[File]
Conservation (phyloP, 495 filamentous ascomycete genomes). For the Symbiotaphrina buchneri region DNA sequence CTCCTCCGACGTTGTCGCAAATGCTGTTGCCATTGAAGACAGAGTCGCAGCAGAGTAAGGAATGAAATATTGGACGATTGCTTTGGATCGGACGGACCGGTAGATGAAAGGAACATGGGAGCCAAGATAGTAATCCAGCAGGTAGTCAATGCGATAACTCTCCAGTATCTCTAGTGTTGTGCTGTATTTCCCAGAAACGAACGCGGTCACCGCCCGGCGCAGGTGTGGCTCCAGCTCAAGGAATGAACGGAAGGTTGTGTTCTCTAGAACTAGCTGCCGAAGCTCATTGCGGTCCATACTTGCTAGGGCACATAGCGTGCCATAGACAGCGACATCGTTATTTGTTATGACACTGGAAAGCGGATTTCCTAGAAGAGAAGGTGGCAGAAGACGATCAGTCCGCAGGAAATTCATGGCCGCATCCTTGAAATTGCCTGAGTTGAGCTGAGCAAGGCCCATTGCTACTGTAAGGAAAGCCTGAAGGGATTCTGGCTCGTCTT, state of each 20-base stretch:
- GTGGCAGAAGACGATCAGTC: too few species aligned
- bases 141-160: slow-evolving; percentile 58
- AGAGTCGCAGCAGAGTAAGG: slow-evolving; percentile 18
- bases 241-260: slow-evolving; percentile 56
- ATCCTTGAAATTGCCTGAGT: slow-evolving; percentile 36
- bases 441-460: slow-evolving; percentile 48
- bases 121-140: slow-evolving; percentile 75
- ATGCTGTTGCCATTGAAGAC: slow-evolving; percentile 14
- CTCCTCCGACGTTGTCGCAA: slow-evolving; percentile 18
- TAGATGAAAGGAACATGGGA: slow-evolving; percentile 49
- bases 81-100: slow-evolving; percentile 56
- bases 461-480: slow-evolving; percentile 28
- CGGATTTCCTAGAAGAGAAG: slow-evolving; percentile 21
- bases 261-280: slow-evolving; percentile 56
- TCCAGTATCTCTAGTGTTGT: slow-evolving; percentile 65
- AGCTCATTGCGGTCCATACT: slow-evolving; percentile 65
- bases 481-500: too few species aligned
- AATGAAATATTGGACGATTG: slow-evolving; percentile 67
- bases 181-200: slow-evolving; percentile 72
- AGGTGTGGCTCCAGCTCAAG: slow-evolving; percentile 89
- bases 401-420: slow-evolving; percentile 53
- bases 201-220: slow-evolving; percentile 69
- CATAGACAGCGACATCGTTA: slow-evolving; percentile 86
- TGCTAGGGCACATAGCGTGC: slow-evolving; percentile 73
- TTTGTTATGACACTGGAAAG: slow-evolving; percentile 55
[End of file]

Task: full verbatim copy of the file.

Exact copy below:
Conservation (phyloP, 495 filamentous ascomycete genomes). For the Symbiotaphrina buchneri region DNA sequence CTCCTCCGACGTTGTCGCAAATGCTGTTGCCATTGAAGACAGAGTCGCAGCAGAGTAAGGAATGAAATATTGGACGATTGCTTTGGATCGGACGGACCGGTAGATGAAAGGAACATGGGAGCCAAGATAGTAATCCAGCAGGTAGTCAATGCGATAACTCTCCAGTATCTCTAGTGTTGTGCTGTATTTCCCAGAAACGAACGCGGTCACCGCCCGGCGCAGGTGTGGCTCCAGCTCAAGGAATGAACGGAAGGTTGTGTTCTCTAGAACTAGCTGCCGAAGCTCATTGCGGTCCATACTTGCTAGGGCACATAGCGTGCCATAGACAGCGACATCGTTATTTGTTATGACACTGGAAAGCGGATTTCCTAGAAGAGAAGGTGGCAGAAGACGATCAGTCCGCAGGAAATTCATGGCCGCATCCTTGAAATTGCCTGAGTTGAGCTGAGCAAGGCCCATTGCTACTGTAAGGAAAGCCTGAAGGGATTCTGGCTCGTCTT, state of each 20-base stretch:
- GTGGCAGAAGACGATCAGTC: too few species aligned
- bases 141-160: slow-evolving; percentile 58
- AGAGTCGCAGCAGAGTAAGG: slow-evolving; percentile 18
- bases 241-260: slow-evolving; percentile 56
- ATCCTTGAAATTGCCTGAGT: slow-evolving; percentile 36
- bases 441-460: slow-evolving; percentile 48
- bases 121-140: slow-evolving; percentile 75
- ATGCTGTTGCCATTGAAGAC: slow-evolving; percentile 14
- CTCCTCCGACGTTGTCGCAA: slow-evolving; percentile 18
- TAGATGAAAGGAACATGGGA: slow-evolving; percentile 49
- bases 81-100: slow-evolving; percentile 56
- bases 461-480: slow-evolving; percentile 28
- CGGATTTCCTAGAAGAGAAG: slow-evolving; percentile 21
- bases 261-280: slow-evolving; percentile 56
- TCCAGTATCTCTAGTGTTGT: slow-evolving; percentile 65
- AGCTCATTGCGGTCCATACT: slow-evolving; percentile 65
- bases 481-500: too few species aligned
- AATGAAATATTGGACGATTG: slow-evolving; percentile 67
- bases 181-200: slow-evolving; percentile 72
- AGGTGTGGCTCCAGCTCAAG: slow-evolving; percentile 89
- bases 401-420: slow-evolving; percentile 53
- bases 201-220: slow-evolving; percentile 69
- CATAGACAGCGACATCGTTA: slow-evolving; percentile 86
- TGCTAGGGCACATAGCGTGC: slow-evolving; percentile 73
- TTTGTTATGACACTGGAAAG: slow-evolving; percentile 55